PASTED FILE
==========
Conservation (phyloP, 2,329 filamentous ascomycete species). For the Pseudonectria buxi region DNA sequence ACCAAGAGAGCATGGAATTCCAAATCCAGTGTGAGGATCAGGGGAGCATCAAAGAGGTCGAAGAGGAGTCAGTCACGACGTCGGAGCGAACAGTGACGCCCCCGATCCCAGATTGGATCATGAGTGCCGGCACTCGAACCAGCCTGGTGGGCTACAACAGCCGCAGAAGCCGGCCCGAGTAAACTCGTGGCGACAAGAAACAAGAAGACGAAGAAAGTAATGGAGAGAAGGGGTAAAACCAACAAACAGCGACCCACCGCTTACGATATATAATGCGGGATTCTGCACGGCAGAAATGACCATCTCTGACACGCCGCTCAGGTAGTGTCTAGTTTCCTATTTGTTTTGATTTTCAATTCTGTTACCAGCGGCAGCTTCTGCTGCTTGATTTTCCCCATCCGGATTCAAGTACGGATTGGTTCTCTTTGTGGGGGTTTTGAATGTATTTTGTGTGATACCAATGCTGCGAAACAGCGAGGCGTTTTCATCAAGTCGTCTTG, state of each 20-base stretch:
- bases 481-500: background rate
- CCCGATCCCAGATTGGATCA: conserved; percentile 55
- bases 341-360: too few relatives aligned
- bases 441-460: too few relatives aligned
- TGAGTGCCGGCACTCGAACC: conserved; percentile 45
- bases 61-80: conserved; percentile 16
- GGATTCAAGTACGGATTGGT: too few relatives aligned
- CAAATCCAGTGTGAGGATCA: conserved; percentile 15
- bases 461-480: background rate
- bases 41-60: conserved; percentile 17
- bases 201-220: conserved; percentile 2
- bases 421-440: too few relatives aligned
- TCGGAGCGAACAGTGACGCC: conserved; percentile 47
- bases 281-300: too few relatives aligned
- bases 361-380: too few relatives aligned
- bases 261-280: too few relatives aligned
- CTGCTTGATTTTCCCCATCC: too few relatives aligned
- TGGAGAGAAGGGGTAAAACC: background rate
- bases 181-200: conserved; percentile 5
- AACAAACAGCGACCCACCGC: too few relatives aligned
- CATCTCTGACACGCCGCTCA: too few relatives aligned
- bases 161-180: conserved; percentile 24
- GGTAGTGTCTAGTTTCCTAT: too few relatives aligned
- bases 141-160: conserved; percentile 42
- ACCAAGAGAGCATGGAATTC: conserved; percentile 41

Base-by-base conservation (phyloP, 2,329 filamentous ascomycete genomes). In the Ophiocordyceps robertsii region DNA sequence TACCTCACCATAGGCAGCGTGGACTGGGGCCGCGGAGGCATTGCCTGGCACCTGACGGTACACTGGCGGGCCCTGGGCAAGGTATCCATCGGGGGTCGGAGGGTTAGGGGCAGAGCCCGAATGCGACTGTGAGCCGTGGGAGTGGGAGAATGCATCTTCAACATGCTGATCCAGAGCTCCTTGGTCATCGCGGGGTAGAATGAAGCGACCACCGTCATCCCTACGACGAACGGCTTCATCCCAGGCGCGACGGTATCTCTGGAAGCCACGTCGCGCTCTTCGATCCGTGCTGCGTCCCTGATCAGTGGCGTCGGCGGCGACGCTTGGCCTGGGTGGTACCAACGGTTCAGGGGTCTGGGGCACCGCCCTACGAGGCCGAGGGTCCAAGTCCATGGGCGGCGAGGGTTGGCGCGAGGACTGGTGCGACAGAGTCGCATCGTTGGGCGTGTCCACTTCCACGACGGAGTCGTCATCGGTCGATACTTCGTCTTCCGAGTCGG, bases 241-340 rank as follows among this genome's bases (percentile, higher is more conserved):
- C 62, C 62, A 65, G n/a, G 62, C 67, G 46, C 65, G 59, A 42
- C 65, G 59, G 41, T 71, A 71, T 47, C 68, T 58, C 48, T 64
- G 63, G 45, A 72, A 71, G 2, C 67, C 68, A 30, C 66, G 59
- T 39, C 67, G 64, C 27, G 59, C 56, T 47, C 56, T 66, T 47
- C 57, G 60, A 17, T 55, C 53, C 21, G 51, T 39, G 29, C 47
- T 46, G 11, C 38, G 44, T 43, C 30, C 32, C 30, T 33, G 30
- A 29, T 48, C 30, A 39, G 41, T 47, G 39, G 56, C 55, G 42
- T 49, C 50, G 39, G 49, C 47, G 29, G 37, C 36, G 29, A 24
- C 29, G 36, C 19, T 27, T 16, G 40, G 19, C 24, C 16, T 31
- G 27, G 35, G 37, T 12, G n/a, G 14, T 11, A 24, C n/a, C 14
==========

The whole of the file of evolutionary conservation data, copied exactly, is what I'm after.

Conservation (phyloP, 2,329 filamentous ascomycete species). For the Pseudonectria buxi region DNA sequence ACCAAGAGAGCATGGAATTCCAAATCCAGTGTGAGGATCAGGGGAGCATCAAAGAGGTCGAAGAGGAGTCAGTCACGACGTCGGAGCGAACAGTGACGCCCCCGATCCCAGATTGGATCATGAGTGCCGGCACTCGAACCAGCCTGGTGGGCTACAACAGCCGCAGAAGCCGGCCCGAGTAAACTCGTGGCGACAAGAAACAAGAAGACGAAGAAAGTAATGGAGAGAAGGGGTAAAACCAACAAACAGCGACCCACCGCTTACGATATATAATGCGGGATTCTGCACGGCAGAAATGACCATCTCTGACACGCCGCTCAGGTAGTGTCTAGTTTCCTATTTGTTTTGATTTTCAATTCTGTTACCAGCGGCAGCTTCTGCTGCTTGATTTTCCCCATCCGGATTCAAGTACGGATTGGTTCTCTTTGTGGGGGTTTTGAATGTATTTTGTGTGATACCAATGCTGCGAAACAGCGAGGCGTTTTCATCAAGTCGTCTTG, state of each 20-base stretch:
- bases 481-500: background rate
- CCCGATCCCAGATTGGATCA: conserved; percentile 55
- bases 341-360: too few relatives aligned
- bases 441-460: too few relatives aligned
- TGAGTGCCGGCACTCGAACC: conserved; percentile 45
- bases 61-80: conserved; percentile 16
- GGATTCAAGTACGGATTGGT: too few relatives aligned
- CAAATCCAGTGTGAGGATCA: conserved; percentile 15
- bases 461-480: background rate
- bases 41-60: conserved; percentile 17
- bases 201-220: conserved; percentile 2
- bases 421-440: too few relatives aligned
- TCGGAGCGAACAGTGACGCC: conserved; percentile 47
- bases 281-300: too few relatives aligned
- bases 361-380: too few relatives aligned
- bases 261-280: too few relatives aligned
- CTGCTTGATTTTCCCCATCC: too few relatives aligned
- TGGAGAGAAGGGGTAAAACC: background rate
- bases 181-200: conserved; percentile 5
- AACAAACAGCGACCCACCGC: too few relatives aligned
- CATCTCTGACACGCCGCTCA: too few relatives aligned
- bases 161-180: conserved; percentile 24
- GGTAGTGTCTAGTTTCCTAT: too few relatives aligned
- bases 141-160: conserved; percentile 42
- ACCAAGAGAGCATGGAATTC: conserved; percentile 41

Base-by-base conservation (phyloP, 2,329 filamentous ascomycete genomes). In the Ophiocordyceps robertsii region DNA sequence TACCTCACCATAGGCAGCGTGGACTGGGGCCGCGGAGGCATTGCCTGGCACCTGACGGTACACTGGCGGGCCCTGGGCAAGGTATCCATCGGGGGTCGGAGGGTTAGGGGCAGAGCCCGAATGCGACTGTGAGCCGTGGGAGTGGGAGAATGCATCTTCAACATGCTGATCCAGAGCTCCTTGGTCATCGCGGGGTAGAATGAAGCGACCACCGTCATCCCTACGACGAACGGCTTCATCCCAGGCGCGACGGTATCTCTGGAAGCCACGTCGCGCTCTTCGATCCGTGCTGCGTCCCTGATCAGTGGCGTCGGCGGCGACGCTTGGCCTGGGTGGTACCAACGGTTCAGGGGTCTGGGGCACCGCCCTACGAGGCCGAGGGTCCAAGTCCATGGGCGGCGAGGGTTGGCGCGAGGACTGGTGCGACAGAGTCGCATCGTTGGGCGTGTCCACTTCCACGACGGAGTCGTCATCGGTCGATACTTCGTCTTCCGAGTCGG, bases 241-340 rank as follows among this genome's bases (percentile, higher is more conserved):
- C 62, C 62, A 65, G n/a, G 62, C 67, G 46, C 65, G 59, A 42
- C 65, G 59, G 41, T 71, A 71, T 47, C 68, T 58, C 48, T 64
- G 63, G 45, A 72, A 71, G 2, C 67, C 68, A 30, C 66, G 59
- T 39, C 67, G 64, C 27, G 59, C 56, T 47, C 56, T 66, T 47
- C 57, G 60, A 17, T 55, C 53, C 21, G 51, T 39, G 29, C 47
- T 46, G 11, C 38, G 44, T 43, C 30, C 32, C 30, T 33, G 30
- A 29, T 48, C 30, A 39, G 41, T 47, G 39, G 56, C 55, G 42
- T 49, C 50, G 39, G 49, C 47, G 29, G 37, C 36, G 29, A 24
- C 29, G 36, C 19, T 27, T 16, G 40, G 19, C 24, C 16, T 31
- G 27, G 35, G 37, T 12, G n/a, G 14, T 11, A 24, C n/a, C 14